5. Hamburger Soup – This freezes well and is enjoyed every time I make it.
  6. Slow Cooker BBQ Sauce Pork Chops – Place pork chops over sliced onions in a slow cooker, then pour your favourite BBQ sauce over top. Cook on low for about 4 – 6 hours. Serve with rice or potatoes and steamed veggies.
  7. Sausage and Potato Bake – Cut up potato, carrots, sweet potato, peppers, and farmer’s sausage and place in a big 9×13 baking dish. Drizzle olive oil and a dose of oregano, salt & pepper. Bake at 400 degrees for about 35 minutes.
  8. Roasted chicken – It no secret that a roasted whole chicken can stretch for many meals. I’ll often buy rotisserie chicken for a super fast dinner with veggies and potatoes.
  9. Balsamic beef roast – This is another meal that stretches far or is great for feeding a crowd.
  10. Quiche– a satisfying meal
  11. Instant Pot Honey Sesame chicken – Delicious served with rice and veggies!
  12. Creamy chicken soup – This is another delicious soup that freezes well!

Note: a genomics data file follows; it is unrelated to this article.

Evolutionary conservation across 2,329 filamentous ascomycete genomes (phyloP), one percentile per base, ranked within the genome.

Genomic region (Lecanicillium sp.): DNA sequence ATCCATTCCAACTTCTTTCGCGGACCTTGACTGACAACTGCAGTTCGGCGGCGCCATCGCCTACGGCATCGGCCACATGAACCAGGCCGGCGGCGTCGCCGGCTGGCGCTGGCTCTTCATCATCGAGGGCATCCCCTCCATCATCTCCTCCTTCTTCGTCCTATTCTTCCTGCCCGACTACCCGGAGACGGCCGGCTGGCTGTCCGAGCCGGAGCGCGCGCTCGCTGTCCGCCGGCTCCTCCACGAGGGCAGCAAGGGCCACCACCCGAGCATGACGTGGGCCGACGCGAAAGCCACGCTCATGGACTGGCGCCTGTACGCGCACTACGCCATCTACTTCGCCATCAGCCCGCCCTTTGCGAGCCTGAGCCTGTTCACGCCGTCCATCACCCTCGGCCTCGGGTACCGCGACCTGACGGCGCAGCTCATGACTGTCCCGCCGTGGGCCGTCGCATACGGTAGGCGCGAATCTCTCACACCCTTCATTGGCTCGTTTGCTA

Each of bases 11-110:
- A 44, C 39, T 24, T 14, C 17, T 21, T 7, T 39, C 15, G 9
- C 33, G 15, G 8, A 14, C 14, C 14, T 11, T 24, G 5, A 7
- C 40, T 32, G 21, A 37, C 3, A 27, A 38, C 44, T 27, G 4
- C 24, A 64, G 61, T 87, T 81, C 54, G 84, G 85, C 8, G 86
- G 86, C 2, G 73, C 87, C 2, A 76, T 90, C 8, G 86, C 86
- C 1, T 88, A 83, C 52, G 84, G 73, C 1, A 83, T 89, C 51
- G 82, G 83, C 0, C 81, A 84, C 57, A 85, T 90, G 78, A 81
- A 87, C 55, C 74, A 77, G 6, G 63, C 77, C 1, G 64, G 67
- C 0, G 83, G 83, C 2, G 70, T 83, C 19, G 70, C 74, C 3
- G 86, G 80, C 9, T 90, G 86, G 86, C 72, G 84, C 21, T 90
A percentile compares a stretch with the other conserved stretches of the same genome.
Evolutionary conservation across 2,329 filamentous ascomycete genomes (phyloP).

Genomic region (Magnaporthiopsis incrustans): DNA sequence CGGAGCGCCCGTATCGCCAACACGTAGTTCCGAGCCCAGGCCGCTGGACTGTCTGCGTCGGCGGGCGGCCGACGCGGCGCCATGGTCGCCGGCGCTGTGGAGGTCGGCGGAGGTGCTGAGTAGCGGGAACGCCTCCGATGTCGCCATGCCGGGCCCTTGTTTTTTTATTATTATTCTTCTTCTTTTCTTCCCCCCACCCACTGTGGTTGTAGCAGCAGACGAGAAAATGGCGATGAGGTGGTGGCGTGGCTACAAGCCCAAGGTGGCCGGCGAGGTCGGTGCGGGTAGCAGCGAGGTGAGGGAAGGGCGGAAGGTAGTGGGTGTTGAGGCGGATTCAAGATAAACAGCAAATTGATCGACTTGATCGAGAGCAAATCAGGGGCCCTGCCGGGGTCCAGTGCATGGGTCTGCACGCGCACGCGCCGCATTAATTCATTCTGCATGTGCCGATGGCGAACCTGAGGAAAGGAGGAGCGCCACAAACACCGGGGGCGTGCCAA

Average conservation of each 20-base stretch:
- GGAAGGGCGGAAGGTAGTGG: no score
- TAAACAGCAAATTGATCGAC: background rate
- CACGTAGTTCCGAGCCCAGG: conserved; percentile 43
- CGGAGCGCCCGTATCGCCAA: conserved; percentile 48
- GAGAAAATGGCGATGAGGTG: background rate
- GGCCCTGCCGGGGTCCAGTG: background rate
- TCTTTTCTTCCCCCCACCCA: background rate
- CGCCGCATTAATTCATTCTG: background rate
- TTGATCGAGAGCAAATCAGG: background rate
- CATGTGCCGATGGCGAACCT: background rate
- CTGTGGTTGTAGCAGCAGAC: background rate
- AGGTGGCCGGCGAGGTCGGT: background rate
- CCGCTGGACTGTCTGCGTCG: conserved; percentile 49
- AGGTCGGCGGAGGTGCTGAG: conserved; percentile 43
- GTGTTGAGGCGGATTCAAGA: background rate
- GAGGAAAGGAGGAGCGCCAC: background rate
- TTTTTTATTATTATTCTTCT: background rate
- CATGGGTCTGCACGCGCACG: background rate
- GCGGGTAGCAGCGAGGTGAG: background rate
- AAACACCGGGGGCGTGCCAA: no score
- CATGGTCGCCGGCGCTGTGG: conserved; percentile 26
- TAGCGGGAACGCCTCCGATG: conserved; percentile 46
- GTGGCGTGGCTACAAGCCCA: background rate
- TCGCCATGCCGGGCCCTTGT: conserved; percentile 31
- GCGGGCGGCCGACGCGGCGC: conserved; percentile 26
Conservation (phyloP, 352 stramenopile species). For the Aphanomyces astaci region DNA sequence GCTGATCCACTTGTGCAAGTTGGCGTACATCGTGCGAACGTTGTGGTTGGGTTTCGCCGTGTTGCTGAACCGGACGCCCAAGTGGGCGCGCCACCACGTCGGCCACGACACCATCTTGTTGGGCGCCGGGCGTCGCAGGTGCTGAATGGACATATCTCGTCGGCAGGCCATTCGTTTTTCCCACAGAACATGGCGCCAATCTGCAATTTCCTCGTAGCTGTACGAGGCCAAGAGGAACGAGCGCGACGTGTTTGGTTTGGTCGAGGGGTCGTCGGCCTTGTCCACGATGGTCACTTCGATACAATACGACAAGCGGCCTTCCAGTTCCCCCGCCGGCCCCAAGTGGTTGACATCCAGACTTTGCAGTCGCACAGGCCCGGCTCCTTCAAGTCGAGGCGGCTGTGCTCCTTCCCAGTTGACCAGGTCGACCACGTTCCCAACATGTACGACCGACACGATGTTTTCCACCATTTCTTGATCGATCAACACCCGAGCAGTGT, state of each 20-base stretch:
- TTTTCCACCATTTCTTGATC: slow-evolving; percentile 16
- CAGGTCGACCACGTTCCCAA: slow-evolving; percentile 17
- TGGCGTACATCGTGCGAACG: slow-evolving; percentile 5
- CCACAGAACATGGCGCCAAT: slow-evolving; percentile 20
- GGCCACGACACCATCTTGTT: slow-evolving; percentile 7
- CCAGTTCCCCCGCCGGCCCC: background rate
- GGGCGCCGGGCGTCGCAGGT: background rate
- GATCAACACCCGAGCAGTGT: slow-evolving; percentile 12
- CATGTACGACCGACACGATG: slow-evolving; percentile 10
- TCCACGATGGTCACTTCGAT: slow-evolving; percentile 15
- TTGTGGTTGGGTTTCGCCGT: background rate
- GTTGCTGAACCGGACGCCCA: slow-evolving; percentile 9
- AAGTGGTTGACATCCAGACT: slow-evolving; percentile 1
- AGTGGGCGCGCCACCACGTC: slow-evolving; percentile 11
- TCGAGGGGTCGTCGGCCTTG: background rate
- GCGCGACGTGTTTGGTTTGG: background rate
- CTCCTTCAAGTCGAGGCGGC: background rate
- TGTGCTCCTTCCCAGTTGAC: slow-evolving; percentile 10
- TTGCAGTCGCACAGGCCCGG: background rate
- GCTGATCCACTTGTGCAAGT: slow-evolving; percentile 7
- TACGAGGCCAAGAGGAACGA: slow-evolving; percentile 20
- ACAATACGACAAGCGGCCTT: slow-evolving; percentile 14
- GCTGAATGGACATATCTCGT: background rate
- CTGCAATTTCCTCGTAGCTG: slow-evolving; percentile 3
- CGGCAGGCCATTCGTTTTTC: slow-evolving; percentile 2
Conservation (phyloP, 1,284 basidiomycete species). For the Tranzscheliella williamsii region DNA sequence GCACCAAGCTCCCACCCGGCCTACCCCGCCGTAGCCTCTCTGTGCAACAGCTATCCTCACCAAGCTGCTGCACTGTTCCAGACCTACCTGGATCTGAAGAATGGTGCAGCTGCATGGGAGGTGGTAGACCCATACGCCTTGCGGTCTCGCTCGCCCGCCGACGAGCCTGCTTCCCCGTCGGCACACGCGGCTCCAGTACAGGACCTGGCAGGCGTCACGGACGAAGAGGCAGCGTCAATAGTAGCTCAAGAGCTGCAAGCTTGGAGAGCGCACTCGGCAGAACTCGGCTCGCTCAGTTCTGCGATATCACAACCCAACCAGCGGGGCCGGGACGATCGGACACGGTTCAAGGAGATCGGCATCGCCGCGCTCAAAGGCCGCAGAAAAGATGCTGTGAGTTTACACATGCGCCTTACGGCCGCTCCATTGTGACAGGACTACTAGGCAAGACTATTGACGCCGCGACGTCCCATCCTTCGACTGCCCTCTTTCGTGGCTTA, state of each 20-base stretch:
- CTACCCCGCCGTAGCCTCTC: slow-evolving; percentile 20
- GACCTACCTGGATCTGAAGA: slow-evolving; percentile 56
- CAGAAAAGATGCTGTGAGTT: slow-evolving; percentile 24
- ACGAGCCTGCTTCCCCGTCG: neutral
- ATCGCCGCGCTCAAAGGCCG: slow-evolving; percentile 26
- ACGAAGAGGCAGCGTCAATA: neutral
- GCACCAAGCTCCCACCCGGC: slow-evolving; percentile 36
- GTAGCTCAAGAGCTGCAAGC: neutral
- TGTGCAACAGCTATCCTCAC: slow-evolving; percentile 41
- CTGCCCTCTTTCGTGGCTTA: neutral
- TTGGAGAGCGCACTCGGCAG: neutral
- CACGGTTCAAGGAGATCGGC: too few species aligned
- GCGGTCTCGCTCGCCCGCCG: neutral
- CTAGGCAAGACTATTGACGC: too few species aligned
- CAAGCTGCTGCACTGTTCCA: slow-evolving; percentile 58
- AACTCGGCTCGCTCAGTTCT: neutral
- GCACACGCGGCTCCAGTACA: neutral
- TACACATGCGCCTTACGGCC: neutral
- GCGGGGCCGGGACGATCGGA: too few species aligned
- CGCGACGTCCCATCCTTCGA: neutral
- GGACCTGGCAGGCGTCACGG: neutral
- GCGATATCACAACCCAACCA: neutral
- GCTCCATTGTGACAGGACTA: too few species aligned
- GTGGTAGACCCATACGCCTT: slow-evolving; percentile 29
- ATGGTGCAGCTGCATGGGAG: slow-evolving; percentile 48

13. Chicken pesto stuffed shells – My husband’s favourite meal that actually isn’t that hard to make! Great freezer meal too.
  14. Ramen Vegetable stirfry – I buy the healthy ramen noodles from Costco. A great way to use up vegetables that are needing to be used up.
  15. Meatballs– These are so versatile and the recipe make a ton so you’ll have plenty for the freezer.
  16. Chicken in basil sauce – One of our “fancy” dinners that we enjoy.
  17. Fettuccine Alfredo – An indulgence we don’t mind occasionally since we need to fatten up the kids. 😉
  18. White Chicken Chili – A good twist on classic chili that again, freezes well.
  19. Maid-Rite Loose Meat Sandwiches – Sounds weird but everyone loves this in our family!
  20. Oven Baked Chicken Kabobs – Simple and delicious. No grilling skills required.

There you have it! The 20 family dinner recipes that have managed to cut our grocery bill!

Does your family have a go-to recipe list? What are your favourite meals?

 

Menu Planning: 5 Things I Love About It

menu planning

5 Reasons Why I Love Menu Planning:

Menu planning and I have had some ups and downs over the years, due to various life seasons, but I always come back to menu planning because it has SO MANY benefits.

I started menu planning when my husband and I got married way back in the fall of 2007. I was hoping it would make life simpler.

Nearly 15 years later, with mostly consistent planning, I’m finding that it does and I absolutely love it!